Bombast in Speech and Writing

Glossary of Grammatical and Rhetorical Terms

W.C. Fields
W.C. Fields as Mr. Micawber in David Copperfield (1935 film). Silver Screen Collection/Getty Images

A pejorative term for pompous and inflated speech or writing. Adjective: bombastic.

Unlike eloquence, a favorable term for forceful and persuasive discourse, bombast generally refers to "empty rhetoric" or "a windy grandeur of language" (Eric Partridge).

Dickensian Bombast

  • "My dear Copperfield, a man who labors under the pressure of pecuniary embarrassments, is, with the generality of people, at a disadvantage. That disadvantage is not diminished, when that pressure necessitates the drawing of stipendiary emoluments, before those emoluments are strictly due and payable. All I can say is, that my friend Heep has responded to appeals to which I need not more particularly refer, in a manner calculated to redound equally to the honor of his head and of his heart."
    (Wilkins Micawber in David Copperfield by Charles Dickens)

    Shakespearean Bombast

    "Full thirty times hath Phoebus' cart gone round
    Neptune's salt wash, and Tellus' orbed ground;
    And thirty dozen moons, with borrow'd sheen,
    About the world have times twelve thirties been;
    Since love our hearts, and Hymen did our hands,
    Unite communal in most sacred bands."
    (Player King in the play within a play in William Shakespeare's Hamlet, Act III, scene two)

    Bombast and Hyperbole

    • "Bombast and hyperbole . . . are not interchangeable terms. Hyperbole is a figure of thought and one of the devices used to achieve bombast. Bombast is a stylistic mode, a manner of speaking and writing characterized by turgid and inflated language. The Elizabethans seem to have understood bombast to be more of an acoustic and an almost renegade quality of language, in contrast to rhetoric which was generally organized into a system. . . . Hyperbole shares with bombast the force of exaggeration, but not necessarily its lexical limitlessness and inelegance."(Goran Stanivukovic, "Shakespeare's Style in the 1590s." The Oxford Handbook of Shakespeare's Poetry, ed. by Jonathan Post. Oxford University Press, 2013)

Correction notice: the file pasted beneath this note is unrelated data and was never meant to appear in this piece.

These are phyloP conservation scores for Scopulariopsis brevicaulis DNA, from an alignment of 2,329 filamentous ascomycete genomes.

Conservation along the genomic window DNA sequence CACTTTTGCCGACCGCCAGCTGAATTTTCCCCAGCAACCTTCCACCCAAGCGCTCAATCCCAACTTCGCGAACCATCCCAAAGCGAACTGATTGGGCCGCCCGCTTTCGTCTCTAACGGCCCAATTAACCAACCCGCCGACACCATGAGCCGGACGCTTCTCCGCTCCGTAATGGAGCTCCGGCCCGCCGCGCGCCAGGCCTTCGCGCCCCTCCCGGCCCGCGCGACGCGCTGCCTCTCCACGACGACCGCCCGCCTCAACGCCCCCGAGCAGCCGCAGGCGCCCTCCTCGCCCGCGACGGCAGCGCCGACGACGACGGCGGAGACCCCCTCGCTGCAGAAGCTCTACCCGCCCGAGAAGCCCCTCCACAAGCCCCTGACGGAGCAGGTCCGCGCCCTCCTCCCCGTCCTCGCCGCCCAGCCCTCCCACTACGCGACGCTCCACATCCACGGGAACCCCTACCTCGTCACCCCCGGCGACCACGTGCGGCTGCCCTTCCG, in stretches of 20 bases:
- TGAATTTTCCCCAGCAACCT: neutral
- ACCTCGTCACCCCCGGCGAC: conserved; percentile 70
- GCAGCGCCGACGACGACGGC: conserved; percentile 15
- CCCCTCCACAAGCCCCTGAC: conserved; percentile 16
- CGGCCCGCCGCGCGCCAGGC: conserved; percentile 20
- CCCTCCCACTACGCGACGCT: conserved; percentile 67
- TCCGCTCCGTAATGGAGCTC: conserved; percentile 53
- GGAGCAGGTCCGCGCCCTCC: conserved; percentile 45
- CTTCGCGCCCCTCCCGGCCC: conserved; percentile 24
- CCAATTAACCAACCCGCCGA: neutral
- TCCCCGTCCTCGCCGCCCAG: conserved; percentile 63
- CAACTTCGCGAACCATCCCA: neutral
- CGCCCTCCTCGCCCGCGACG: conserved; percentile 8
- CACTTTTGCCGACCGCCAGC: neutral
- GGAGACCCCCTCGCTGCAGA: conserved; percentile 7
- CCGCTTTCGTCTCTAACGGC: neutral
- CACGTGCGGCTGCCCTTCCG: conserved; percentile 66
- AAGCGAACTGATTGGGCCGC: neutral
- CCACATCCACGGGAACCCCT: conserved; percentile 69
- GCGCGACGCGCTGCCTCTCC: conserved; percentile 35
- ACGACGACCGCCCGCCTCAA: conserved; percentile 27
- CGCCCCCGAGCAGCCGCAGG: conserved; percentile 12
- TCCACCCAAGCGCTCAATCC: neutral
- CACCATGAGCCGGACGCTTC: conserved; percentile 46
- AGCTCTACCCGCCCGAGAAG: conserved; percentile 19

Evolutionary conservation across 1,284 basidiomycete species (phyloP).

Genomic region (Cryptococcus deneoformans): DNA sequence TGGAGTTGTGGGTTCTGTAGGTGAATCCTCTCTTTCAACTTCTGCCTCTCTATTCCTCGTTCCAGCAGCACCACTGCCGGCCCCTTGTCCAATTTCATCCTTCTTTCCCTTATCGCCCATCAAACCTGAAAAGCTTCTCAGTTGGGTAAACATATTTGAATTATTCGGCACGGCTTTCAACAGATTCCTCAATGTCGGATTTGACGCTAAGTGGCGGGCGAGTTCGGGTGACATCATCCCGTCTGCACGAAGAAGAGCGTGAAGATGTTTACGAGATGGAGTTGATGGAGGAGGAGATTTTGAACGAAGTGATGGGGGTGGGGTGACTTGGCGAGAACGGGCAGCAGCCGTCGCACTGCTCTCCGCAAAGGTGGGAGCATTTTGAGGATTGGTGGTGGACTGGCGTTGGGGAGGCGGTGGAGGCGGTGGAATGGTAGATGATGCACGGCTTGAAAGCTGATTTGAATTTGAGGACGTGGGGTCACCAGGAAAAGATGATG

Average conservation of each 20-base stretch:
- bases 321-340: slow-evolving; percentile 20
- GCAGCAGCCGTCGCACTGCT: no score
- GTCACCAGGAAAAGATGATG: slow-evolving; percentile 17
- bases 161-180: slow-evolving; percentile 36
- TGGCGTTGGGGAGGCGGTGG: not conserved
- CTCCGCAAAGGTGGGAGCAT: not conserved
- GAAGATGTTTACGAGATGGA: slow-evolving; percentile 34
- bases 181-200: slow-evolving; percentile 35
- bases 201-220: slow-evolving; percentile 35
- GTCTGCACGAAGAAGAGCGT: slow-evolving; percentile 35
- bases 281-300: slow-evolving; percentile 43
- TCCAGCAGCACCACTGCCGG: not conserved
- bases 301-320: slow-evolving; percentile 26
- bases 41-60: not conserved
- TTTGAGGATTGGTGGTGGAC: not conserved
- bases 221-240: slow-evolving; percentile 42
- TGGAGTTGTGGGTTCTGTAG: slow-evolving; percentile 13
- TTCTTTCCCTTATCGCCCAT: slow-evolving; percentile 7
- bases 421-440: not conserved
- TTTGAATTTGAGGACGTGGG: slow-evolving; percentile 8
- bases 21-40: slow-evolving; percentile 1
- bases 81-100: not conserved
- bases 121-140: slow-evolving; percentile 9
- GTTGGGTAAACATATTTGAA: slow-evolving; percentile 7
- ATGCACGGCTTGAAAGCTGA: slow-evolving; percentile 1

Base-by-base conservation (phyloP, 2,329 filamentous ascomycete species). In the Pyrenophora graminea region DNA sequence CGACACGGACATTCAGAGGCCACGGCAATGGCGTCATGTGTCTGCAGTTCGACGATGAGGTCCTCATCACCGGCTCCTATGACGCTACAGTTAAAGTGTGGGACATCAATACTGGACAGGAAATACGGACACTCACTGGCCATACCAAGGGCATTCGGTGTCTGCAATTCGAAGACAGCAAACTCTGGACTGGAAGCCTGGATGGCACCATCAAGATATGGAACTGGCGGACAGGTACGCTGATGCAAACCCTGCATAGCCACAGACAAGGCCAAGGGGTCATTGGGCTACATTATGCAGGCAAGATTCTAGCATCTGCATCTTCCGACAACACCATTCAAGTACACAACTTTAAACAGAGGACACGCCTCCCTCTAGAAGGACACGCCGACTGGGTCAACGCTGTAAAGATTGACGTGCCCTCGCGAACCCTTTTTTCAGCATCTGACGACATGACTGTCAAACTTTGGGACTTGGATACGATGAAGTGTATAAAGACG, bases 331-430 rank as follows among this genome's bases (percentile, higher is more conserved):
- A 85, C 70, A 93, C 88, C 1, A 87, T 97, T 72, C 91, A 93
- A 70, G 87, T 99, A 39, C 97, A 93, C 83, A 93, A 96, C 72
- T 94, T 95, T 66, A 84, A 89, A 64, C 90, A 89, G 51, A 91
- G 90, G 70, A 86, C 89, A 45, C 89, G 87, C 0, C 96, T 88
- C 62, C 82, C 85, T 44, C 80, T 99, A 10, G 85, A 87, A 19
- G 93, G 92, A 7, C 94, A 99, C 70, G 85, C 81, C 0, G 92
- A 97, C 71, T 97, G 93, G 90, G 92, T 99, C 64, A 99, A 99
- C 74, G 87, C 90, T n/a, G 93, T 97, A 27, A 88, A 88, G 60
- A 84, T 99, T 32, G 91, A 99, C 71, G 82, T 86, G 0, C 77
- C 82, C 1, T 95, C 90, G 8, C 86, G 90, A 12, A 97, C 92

Alexis de Tocqueville on American Bombast

      • "I have often noted that Americans, who generally conduct business in clear, incisive language devoid of all ornament and often vulgar in its extreme simplicity, are likely to go in for bombast when they attempt a poetic style. In speeches their pomposity is apparent from beginning to end and, seeing how lavish they are with images at every turn, one might think they never said anything simply." (Alexis de Tocqueville, Democracy in America, 1835)

        The Lighter Side of Platitudinous Ponderosity

        The following remarks on style appeared anonymously in dozens of late-19th-century and early-20th-century periodicals, ranging from Cornhill Magazine and the Practical Druggist to the Brotherhood of Locomotive Engineers Monthly Journal. Decide for yourself whether the advice is still appropriate.

        In promulgating your esoteric cogitations, or articulating your superficial sentimentalities, and amicable, philosophical or psychological observations, beware of platitudinous ponderosity.

        Let your conversational communications possess a clarified conciseness, a compacted comprehensiveness, coalescent consistency, and a concatenated cogency.

        Eschew all conglomerations of flatulent garrulity, jejune babblement and asinine affectation.

        Let your extemporaneous descantings and unpremeditated expatiations have intelligibility and veracious vivacity, without rhodomontade or thrasonical bombast.

        Sedulously avoid all polysyllabic profundity, pompous prolixity, psittaceous vacuity, ventriloquial verbosity, and vaniloquent vapidity.

        Shun double entendres, prurient jocosity, and pestiferous profanity, obscurant or apparent.

        In other words, talk plainly, briefly, naturally, sensibly, truthfully, purely. Keep from "slang"; don't put on airs; say what you mean; mean what you say; and don't use big words!

        (Anonymous, The Basket: The Journal of the Basket Fraternity, July 1904)

        • "Honey, don't let the blonde hair fool you. Although bombastic forms of circumlocution should be generally avoided, one mustn't shy away from big words in the right context." (Aphrodite in "Punch Lines." Xena: Warrior Princess, 2000)

        Etymology:
        From Medieval Latin, "cotton padding"

        Also Known As: grandiloquence

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        Nordquist, Richard. "Bombast in Speech and Writing." ThoughtCo, Apr. 22, 2017, thoughtco.com/bombast-speech-and-writing-1689033. Nordquist, Richard. (2017, April 22). Bombast in Speech and Writing. Retrieved from https://www.thoughtco.com/bombast-speech-and-writing-1689033 Nordquist, Richard. "Bombast in Speech and Writing." ThoughtCo. https://www.thoughtco.com/bombast-speech-and-writing-1689033 (accessed May 24, 2018).